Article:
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News

Georgia Tech aerospace students is testing a new micro-gravity manufacturing process

Georgia Institute Of Technology : 04 May, 2001  (New Product)
A team of Georgia Tech aerospace students is testing a new micro-gravity manufacturing process called 'acoustic shaping' that turns sounds waves into construction machines. The team's initial findings indicate that sound could one day be used in space to build complex structures, such as space stations, from simple raw materials.
A team of Georgia Tech aerospace students is testing a new micro-gravity manufacturing process called 'acoustic shaping' that turns sounds waves into construction machines. The team's initial findings indicate that sound could one day be used in space to build complex structures, such as space stations, from simple raw materials.

In a series of experiments aboard NASA's KC-135 aircraft, Georgia Tech's AcLev Micro-gravity Team (www.adl.gatech.edu/aclev) tested the effects of intense sound on a variety of particles in near-zero gravity conditions. The team is now working to miniaturize and automate the experiment in order to test it aboard a NASA Space Shuttle mission scheduled for March 2002.

In conjunction with its research, the team is the identifying opportunities for start-up companies in setting up space-based manufacturing businesses that acoustically-manufacture structures in space.

'Advances in this type of technology could lead to viable methods for the space industry to manufacture parts and equipment entirely in space,' said the team's faculty advisor, aerospace engineering professor Narayanan Komerath. 'Acoustic shaping could usher in a new era of space-based manufacturing.'

The team is using the technology to form shapes from raw materials placed inside a rectangular box. Attached to the box are adjustable speakers and amplifiers that exert extremely high frequency on raw materials, as well as a computer, disks and cameras, said Adam Coker, project leader for the AcLev Micro-gravity team.

'All the primary parts of a space station can be built by using sound and the raw materials in that box,' he said.

The success of the concept of acoustic shaping in micro-gravity was first demonstrated by Georgia Tech students aboard the NASA KC-135 in 1997. They boarded the craft for additional experiments relating to acoustic shaping in 1998, 1999 and most recently in March.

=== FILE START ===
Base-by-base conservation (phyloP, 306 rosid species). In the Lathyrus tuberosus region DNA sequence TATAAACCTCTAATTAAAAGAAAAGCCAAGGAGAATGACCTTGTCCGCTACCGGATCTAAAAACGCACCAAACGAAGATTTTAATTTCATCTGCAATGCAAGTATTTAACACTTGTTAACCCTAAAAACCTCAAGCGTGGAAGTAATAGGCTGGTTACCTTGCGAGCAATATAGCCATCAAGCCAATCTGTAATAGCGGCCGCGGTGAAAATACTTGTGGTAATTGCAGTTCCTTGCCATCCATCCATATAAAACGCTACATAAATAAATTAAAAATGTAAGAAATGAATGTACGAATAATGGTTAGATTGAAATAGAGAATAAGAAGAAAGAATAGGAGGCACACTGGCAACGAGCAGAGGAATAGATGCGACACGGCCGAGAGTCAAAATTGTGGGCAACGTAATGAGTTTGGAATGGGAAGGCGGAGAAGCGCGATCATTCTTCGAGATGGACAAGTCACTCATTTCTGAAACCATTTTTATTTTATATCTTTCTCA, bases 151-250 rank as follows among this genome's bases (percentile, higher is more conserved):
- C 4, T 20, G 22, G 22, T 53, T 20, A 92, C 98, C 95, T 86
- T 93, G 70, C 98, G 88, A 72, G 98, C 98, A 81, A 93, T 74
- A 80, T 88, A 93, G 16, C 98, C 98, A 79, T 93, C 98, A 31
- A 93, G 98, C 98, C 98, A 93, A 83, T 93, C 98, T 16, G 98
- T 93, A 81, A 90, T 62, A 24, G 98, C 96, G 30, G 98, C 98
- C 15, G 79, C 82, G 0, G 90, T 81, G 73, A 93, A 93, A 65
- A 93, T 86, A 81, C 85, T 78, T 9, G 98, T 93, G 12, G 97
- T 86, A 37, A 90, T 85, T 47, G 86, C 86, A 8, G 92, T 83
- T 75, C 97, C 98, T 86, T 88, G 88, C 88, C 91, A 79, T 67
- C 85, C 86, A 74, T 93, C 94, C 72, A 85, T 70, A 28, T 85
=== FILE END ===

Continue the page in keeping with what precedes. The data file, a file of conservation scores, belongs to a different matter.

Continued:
While it has long been known that very powerful ultrasonic beams have the ability to lift objects, the Georgia Tech team is the first to explore what low-intensity, audible-frequency sound can do for the future of the space industry.

Four members of the Georgia Tech team conducted a battery of micro-gravity experiments aboard NASA's KC-135 aircraft on March 13 and 14 as a part of NASA's 'Reduced Gravity Student Flight Opportunities Program.' The program gives teams of undergraduate and high school students the opportunity to test experiments in weightless conditions similar to space travel. The Georgia Tech team is composed of students from the Schools of Aerospace Engineering and the School of Electrical and Computer Engineering.

The KC-135 aircraft flies over the Gulf of Mexico. During each two- to three-hour flight, the aircraft maneuvers through a series of about 40 steep climbs and descents, called parabolas. Depending on the precise trajectory flown by the plane, the passengers and their experiments can experience about 25 seconds of a near-zero-gravity environment on each parabola.

Although the experiments have been conducted on a minor scale, the implications could have a major impact on future of the aerospace engineering, Komerath said. Historically the space industry has stopped short of pursuing large scale manufacturing programs in space because the cost of delivering building materials to orbit is extremely cost prohibitive. Delivering one pound of material to orbit costs between $3,000 and $10,000, Komerath said.

'By reducing the cost of manufactured components to a fraction of the cost of earth-built or machined components,' Komerath said, 'acoustic shaping technology would provide an enabling resource for the development of a space-based economy.'
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